How does Google screw up comments?

  7. Oh maybe I shouldn't have blamed Google for that, I had to switch to my account in the middle of typing out the comment, erasing it.
    I'm not sure I can really argue against what you're saying. I was in the process of forming some flimsy line of thinking when I realised I was just acting on my emotions - I think maybe my own deep-rooted hatred of life may be swaying my opinion a bit. I guess you're right, my initial reaction was that you were somehow claiming that Unbreakable's life would be a good thing, but on further analysis, I think you are probably of the opinion that we have no duty to create pleasure, but since we have a duty to stop suffering, creating Unbreakable is simply a neutral moral action. And I think I'd agree with that, as much as I don't want to. Gotta update my thoughts a bit!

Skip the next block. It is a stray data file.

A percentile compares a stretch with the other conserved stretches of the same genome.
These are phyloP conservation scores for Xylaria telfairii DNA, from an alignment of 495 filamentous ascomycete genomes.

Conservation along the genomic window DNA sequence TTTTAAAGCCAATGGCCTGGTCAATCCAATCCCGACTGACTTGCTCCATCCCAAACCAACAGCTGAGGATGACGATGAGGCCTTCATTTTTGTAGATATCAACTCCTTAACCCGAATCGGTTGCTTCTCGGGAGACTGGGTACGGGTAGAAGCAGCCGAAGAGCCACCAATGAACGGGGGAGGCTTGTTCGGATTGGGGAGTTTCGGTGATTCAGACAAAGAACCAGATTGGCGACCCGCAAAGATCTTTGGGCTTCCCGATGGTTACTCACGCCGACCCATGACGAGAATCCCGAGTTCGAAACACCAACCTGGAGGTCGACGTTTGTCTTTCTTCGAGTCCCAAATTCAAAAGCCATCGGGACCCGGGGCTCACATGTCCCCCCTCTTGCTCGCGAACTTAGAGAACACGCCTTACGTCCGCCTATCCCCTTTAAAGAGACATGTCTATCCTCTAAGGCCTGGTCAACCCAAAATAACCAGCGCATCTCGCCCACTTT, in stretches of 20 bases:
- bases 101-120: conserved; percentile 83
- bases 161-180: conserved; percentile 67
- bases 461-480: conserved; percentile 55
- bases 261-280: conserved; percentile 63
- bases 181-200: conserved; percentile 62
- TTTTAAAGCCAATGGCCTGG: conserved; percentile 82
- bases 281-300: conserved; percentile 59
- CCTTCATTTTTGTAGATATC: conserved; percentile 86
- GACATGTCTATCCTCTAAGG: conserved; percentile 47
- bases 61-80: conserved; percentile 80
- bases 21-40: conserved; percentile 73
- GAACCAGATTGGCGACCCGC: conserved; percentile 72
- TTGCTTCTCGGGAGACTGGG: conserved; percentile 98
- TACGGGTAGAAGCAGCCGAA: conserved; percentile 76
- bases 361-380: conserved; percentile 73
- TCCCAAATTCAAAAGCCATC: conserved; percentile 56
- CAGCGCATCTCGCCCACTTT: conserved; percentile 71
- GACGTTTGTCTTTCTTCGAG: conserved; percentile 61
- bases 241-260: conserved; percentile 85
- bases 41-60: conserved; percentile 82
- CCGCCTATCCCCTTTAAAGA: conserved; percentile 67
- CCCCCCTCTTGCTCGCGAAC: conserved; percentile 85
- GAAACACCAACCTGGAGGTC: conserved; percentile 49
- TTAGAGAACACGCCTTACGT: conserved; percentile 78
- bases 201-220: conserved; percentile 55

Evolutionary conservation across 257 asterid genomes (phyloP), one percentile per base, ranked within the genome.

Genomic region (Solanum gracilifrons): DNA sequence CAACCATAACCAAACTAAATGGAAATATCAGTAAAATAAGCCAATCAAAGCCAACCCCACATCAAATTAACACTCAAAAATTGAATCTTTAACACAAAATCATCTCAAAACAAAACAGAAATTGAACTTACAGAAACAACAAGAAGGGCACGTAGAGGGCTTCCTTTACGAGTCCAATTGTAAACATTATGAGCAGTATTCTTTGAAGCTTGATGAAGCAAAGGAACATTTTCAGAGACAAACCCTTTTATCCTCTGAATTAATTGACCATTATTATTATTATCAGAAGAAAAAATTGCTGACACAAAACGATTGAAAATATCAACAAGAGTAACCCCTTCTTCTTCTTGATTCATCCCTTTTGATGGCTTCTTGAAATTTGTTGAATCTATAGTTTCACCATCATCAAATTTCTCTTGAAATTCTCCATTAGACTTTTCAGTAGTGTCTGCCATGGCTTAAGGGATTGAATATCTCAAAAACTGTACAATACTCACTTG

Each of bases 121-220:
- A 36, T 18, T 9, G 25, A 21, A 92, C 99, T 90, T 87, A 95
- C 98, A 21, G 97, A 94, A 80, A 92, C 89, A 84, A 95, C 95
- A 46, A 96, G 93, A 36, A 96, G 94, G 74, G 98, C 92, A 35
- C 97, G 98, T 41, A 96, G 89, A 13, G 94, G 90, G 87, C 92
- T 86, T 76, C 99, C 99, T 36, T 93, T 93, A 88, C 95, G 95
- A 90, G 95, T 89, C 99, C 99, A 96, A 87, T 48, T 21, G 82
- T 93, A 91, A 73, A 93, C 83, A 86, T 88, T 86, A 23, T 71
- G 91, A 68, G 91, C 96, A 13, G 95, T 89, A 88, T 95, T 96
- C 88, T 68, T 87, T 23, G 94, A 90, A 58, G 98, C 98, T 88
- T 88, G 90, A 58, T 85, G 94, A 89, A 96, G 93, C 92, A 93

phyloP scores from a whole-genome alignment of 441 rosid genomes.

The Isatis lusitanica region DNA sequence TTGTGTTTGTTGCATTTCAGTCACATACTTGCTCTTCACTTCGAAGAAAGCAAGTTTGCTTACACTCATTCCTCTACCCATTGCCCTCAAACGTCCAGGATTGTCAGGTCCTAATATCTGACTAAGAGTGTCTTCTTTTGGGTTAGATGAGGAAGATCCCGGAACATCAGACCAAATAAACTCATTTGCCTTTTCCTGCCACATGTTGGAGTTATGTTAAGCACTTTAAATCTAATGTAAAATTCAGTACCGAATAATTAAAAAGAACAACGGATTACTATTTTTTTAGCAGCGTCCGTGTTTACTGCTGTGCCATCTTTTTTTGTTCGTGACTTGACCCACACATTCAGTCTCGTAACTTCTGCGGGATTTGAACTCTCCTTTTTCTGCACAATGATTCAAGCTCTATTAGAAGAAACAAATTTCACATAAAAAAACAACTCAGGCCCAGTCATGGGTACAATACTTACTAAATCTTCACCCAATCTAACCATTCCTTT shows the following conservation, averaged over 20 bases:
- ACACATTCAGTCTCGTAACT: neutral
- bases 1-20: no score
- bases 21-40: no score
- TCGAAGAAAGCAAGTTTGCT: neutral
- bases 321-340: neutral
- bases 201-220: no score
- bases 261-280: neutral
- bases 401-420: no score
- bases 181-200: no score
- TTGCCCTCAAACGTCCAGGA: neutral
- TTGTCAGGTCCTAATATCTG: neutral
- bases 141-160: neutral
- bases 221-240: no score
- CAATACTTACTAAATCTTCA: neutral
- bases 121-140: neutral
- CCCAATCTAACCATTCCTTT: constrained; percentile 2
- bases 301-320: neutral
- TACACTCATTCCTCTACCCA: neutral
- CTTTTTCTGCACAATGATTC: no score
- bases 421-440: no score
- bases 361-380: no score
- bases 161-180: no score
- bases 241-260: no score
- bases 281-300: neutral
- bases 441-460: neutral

8. Well, for the sake of disagreement (*smile*), I'll argue that Unbreakable's life *would* be a good thing, but I don't think we have a duty to create her.

    I guess I'm uncomfortable with purely negative utilitarianism (either personal or impersonal), or plain-old positive-and-negative utilitarianism (again, either personal or impersonal). I can't shake the conviction that pleasure/joy/happiness counts for *something*, but I also can't abide by there being an imperative to create positive-utility (or zero-negative-utility) persons. I also struggle with situations like James wrote about recently where creating someone who suffers mildly relieves all (or nearly all) of the suffering of someone else who suffers mildly: my intuition is that the new mildly-suffering person should be created, although I'm hardly completely comfortable with that intuition.